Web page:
In a way, the Creature from the Black Lagon is unique among the pantheon of Universal Monsters. A product of the 1950s, when science-fiction had overtaken Gothic literature as the inspiration for creature features, the Gill-Man somehow became as memorable to fans as the established characters like Dracula, Frankenstein, the Mummy, and the Wolfman, who had haunted the screen courtesy of Universal Studios in the 1930s. The Creature may have been an off-shoot of evolution, rather than the result of a curse, but he was every bit as effective as his older relatives. And he did share at least one common trait with them: a propensity for sweeping the leading lady off her feet.
Born in 1925, Chapman played the Creature on land in the 1954 sci-fi film, shot in 3-D (Ricou Browning swam the role underwater). In recent years, the former actor was a welcome face at fan conventions, and he was also interviewed for a couple of video productions celebrating his most famous role: BACK TO THE BLACK LAGOON: A CREATURE CHRONICLE (2000) and CREATURE FEATURE: 50 YEARS OF THE GILL-MAN (2004).

Obituary: Roy Scheider

Actor Roy Scheider, who starred in perhaps the biggest horror blockbuster ever, died on Sunday afternoon. He was seventy-five.

'We need a bigger boat!'

Although not a genre specialist, Scheider will forever be remembered by millions of fans for his starring role as Chief Brody in JAWS (1975), the horror hit that became the biggest box office grosser of all time. (It was subsequently surpassed by STAR WARS.) Scheider reprised his role in the less successful sequel JAWS 2 (1978).
In a wide and varied career that included a co-starring role in the 1971 Best Picture THE FRENCH CONNECTION, Scheider’s genre roles were few and far between. He made his debut in THE CURSE OF THE LIVING CORPSE in 1964. He starred in Bob Fosse’s fantasy-musical ALL THAT JAZZ (1979). He played the lead in the Hitchcockian horror-thriller STILL OF THE NIGHT (1982). And he had a memorable role in David Cronenberg’s surreal adaptation of William S. Burrough’s NAKED LUNCH (1991).
You can read the New York Times’ obituary for Scheider here.

Obituary: Movie Poster Illustrator John Alvin

John Alvin, who created posters for E.T., YOUNG FRANKENSTEIN, STAR WARS, ALIEN JURASSIC PARK, LORD OF THE RINGS, and HARRY POTTER – died on February 6 at the age of 59, from a heart attack. Alvin began his career in 1974 with BLAZING SADDLES; he also created posters for Disney animated films: ALADDIN, BEAUTY AND THE BEAST, THE LITTLE MERMAID, PINOCCHIO, and THE HUNCHBACK OF NOTRE DAME.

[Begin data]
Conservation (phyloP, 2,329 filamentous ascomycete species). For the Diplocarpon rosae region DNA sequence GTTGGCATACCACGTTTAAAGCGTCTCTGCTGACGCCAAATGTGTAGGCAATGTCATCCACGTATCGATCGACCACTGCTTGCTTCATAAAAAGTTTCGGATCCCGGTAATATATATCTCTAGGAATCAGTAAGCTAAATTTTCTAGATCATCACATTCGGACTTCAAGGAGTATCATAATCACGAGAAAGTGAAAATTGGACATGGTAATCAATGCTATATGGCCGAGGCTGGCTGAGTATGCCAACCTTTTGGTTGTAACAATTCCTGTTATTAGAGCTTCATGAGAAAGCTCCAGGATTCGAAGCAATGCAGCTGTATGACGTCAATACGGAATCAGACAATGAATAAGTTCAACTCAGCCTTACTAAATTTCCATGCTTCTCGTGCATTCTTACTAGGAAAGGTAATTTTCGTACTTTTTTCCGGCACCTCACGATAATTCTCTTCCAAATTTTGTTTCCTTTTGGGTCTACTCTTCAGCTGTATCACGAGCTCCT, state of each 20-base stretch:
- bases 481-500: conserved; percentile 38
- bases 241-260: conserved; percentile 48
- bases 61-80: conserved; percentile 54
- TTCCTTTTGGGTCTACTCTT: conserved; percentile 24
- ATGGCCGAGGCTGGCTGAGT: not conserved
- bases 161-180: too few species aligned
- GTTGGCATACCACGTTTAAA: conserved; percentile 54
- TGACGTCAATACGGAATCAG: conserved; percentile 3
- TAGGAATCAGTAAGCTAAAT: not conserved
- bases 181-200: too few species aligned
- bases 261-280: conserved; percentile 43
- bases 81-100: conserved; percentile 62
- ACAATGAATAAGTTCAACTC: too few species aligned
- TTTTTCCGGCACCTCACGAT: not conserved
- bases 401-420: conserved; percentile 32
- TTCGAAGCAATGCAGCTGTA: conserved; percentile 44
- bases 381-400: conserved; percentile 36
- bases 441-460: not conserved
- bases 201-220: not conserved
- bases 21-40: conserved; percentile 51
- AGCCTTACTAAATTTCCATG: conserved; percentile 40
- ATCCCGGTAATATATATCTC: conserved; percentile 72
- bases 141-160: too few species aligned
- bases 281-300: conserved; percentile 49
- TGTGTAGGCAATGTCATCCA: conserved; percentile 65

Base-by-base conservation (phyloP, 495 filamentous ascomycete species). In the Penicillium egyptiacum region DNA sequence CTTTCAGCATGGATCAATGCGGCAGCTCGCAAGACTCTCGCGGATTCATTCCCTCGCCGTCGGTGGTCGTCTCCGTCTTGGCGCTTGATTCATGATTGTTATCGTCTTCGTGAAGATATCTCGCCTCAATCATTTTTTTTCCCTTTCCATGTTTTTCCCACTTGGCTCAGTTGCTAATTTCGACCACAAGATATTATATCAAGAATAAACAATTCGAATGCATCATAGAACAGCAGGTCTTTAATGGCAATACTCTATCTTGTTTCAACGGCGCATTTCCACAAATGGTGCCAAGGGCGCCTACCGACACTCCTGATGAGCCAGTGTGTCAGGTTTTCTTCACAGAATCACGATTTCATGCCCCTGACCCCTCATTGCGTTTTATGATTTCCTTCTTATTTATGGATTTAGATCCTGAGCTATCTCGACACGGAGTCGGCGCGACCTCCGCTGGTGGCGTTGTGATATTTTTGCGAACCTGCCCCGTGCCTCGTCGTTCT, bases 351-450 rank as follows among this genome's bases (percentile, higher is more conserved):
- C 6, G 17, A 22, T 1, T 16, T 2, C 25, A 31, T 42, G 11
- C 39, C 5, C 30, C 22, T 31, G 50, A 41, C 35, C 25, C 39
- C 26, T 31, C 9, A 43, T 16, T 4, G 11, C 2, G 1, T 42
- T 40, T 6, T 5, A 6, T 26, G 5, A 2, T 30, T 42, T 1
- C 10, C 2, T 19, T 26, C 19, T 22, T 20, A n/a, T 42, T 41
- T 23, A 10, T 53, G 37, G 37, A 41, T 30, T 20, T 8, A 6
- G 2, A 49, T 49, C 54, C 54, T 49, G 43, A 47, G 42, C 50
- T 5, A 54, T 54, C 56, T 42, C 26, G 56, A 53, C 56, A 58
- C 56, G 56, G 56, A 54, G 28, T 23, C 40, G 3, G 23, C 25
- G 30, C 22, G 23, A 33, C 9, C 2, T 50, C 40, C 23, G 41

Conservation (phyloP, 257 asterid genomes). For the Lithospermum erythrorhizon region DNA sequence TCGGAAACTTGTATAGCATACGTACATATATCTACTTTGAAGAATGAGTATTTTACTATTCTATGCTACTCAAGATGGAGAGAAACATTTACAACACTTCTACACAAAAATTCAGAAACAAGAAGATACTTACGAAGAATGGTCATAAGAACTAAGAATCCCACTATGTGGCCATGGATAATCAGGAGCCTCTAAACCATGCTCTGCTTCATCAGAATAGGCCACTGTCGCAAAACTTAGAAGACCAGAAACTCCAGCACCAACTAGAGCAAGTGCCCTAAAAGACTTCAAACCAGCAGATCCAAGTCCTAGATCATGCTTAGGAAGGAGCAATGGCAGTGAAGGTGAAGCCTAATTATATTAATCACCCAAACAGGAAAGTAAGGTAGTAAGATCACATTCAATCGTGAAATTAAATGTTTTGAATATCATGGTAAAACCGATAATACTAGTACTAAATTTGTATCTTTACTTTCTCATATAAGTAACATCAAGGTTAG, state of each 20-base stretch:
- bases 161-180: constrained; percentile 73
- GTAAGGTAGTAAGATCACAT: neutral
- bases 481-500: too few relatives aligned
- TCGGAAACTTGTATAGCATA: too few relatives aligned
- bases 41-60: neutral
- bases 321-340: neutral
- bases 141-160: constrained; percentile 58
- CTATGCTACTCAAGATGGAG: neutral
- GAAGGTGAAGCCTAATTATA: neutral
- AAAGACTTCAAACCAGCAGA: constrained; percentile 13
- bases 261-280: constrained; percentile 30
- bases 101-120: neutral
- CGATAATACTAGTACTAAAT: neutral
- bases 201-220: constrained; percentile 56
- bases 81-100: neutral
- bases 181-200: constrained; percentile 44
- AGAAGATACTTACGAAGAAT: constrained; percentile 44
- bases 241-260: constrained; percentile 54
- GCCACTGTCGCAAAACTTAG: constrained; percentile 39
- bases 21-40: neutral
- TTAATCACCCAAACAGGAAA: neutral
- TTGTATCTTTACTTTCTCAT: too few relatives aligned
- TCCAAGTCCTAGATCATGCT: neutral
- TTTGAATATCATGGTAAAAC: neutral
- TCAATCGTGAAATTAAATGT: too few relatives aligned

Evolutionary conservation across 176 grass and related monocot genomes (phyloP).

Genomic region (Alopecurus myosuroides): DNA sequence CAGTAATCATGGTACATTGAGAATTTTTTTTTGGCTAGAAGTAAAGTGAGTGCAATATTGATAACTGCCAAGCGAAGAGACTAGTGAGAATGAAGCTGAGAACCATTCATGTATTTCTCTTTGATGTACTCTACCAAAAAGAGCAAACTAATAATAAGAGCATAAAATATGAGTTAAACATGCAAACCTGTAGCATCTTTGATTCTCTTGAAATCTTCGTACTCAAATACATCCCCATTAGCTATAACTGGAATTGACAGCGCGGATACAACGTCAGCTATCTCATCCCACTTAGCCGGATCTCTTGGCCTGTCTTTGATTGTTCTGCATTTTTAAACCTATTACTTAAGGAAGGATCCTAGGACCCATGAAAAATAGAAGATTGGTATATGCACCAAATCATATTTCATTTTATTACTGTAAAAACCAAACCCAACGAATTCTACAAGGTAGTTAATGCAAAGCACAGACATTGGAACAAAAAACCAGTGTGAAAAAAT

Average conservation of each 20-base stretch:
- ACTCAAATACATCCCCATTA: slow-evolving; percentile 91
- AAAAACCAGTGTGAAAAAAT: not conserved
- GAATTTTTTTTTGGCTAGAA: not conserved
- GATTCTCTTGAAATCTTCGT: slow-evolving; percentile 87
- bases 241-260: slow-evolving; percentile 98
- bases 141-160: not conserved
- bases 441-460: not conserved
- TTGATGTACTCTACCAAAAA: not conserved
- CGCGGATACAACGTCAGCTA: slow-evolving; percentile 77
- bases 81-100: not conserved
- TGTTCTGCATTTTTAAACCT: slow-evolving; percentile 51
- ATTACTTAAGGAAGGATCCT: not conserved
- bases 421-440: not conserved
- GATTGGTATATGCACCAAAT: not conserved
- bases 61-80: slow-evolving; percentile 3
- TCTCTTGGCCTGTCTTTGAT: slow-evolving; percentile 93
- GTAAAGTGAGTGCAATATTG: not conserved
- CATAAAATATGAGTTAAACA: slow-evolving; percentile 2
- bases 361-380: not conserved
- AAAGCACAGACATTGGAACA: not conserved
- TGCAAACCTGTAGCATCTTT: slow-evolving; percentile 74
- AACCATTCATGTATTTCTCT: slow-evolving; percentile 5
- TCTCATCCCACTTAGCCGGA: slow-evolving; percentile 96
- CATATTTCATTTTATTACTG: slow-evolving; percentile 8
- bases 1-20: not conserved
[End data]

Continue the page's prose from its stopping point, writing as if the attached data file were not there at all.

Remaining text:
Newsday.com has an obituary here.

Vampira, R.I.P.

On the Classic Horror Film Board, genre journalist Tom Weaver reports that Maila Nurmi has died. Nurmi was best known as the ’50s television horror hostess Vampira, the prototype for the later Elvira (Cassandra Petersen). The very first of host of a horror movie program (according to Elena M. Watson’s Television Horror Movies Hosts), Vampira’s trademark shtick was a shrill scream followed by vaudeville jokes at the expense of the movies she screened; one of her favorite pastimes was searching for her pet spider Rollo (whom she could never find).

Unfortunately, it appears that none of Vampira’s old television shows was preserved for posterity; most fans know her work (if at all) through her appearance in the legendary bad movie PLAN 9 FROM OUTER SPACE, in which recreated her Vampira look as the “Vampire Woman” supposedly married to Bela Lugosi’s “Ghoul Man.” Later, Nurmi had a few other film credits, such as SEX KITTENS GO TO COLLEGE and  THE MAGIC SWORD (in which she played a witch called “The Hag”).
So far, there have been no obituaries in major outlets, just a few mentions online of Nurmi’s passing (in The Dark Vault and on Blogging L.A.) However, you can read a nice tribute to Vampira by our friend Chris Stangl over at The Exploding Kinetoscope.

The Death of Hercules

Wow, I did not realize that Reg Park had died until I stumbled upon this obituary written by Tim Lucas over at VideoWatchblog. Park played Hercules in a couple of fantasy-oriented sword-and-sandal epics back in the early ’60s, HERCULS CONQUERS ATLANTIS and HERCULES IN THE HAUNTED WORLD. The later retains a certain cult appeal because was directed by genre expert Mario Bava, and it co-stars Christopher Lee (Dracula for a generation of movie-goers, before playing Count Dooku in ATTACK OF THE CLONES and Saruman in LORD OF THE RINGS.
Lucas’s obit is a heart-felt piece that makes you appreciate Park’s contribution to the role, even if you are not a big fan of Italian muscleman epics. If you want a quick introduction to the genre, check out the video below, which I shot at an exhibition of photographs and posters called “Beefcake Babylon: the Iconography of Sword & Sandal Epics.” Park shows up in some of the photos, along with his predecessor in the role of Hercules, Steve Reeves.